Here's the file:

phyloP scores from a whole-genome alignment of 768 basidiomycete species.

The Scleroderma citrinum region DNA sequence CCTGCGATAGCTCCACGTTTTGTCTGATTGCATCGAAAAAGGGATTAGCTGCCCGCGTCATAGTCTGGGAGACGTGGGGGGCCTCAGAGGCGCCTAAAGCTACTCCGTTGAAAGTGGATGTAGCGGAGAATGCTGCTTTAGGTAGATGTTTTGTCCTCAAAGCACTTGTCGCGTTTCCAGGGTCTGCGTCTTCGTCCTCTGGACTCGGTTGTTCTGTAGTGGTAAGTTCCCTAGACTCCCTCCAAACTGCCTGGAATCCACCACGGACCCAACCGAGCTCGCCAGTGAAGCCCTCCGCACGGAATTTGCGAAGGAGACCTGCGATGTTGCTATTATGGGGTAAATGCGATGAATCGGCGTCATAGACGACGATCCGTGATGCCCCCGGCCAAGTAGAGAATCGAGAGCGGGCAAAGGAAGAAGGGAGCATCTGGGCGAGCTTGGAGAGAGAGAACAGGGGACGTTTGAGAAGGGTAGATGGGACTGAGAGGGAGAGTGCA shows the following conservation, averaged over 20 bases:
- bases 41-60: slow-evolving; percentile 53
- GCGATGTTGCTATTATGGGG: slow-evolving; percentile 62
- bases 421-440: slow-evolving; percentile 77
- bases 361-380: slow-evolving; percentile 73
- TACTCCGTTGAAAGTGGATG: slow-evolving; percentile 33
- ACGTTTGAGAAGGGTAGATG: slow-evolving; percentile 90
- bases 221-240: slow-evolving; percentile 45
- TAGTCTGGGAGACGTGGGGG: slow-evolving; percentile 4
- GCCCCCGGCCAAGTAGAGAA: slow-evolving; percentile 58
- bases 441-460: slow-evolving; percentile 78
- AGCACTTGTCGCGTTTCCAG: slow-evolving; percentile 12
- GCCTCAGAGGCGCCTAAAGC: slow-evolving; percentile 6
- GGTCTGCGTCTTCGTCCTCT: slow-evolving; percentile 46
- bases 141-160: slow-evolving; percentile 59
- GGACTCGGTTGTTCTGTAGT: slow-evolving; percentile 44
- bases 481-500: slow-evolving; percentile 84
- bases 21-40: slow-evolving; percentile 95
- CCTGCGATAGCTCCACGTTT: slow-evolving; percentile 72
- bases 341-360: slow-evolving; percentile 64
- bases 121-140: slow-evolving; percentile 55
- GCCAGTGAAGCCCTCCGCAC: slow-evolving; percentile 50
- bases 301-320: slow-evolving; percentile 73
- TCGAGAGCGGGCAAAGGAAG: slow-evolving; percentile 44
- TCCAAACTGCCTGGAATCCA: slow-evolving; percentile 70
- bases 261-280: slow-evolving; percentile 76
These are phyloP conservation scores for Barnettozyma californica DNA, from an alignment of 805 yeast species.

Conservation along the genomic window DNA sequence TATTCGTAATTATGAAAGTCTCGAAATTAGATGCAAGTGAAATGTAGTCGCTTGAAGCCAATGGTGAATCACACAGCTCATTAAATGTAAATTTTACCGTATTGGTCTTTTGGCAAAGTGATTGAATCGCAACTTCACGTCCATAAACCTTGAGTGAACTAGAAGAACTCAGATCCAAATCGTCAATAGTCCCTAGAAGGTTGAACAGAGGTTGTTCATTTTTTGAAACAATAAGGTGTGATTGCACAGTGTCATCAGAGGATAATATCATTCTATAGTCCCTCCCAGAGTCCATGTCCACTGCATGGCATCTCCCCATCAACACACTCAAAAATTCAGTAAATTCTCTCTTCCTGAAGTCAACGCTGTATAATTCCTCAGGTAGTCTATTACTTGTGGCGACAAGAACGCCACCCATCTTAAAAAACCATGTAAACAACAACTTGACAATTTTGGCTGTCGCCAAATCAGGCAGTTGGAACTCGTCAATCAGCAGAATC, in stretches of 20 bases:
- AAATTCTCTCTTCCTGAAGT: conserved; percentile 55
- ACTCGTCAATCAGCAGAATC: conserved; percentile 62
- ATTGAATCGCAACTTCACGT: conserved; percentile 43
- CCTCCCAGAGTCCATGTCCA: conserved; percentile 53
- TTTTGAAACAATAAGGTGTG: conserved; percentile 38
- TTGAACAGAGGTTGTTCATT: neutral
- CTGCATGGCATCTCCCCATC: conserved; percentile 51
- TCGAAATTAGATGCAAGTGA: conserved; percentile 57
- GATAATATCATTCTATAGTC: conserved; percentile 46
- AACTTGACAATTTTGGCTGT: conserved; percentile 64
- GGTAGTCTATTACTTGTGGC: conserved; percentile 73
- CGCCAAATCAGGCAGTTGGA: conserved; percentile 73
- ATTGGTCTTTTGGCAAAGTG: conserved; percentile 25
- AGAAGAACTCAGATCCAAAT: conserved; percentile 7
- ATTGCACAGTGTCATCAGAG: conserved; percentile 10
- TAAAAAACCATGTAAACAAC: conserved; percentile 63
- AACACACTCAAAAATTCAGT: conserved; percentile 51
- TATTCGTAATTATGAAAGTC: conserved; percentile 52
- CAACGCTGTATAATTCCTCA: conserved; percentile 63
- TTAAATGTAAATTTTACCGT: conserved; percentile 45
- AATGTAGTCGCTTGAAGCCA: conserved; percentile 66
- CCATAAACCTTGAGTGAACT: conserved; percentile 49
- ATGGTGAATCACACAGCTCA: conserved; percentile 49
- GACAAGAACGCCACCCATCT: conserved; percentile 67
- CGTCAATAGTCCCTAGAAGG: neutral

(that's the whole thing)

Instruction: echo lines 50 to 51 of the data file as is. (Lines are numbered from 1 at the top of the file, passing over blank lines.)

- AATGTAGTCGCTTGAAGCCA: conserved; percentile 66
- CCATAAACCTTGAGTGAACT: conserved; percentile 49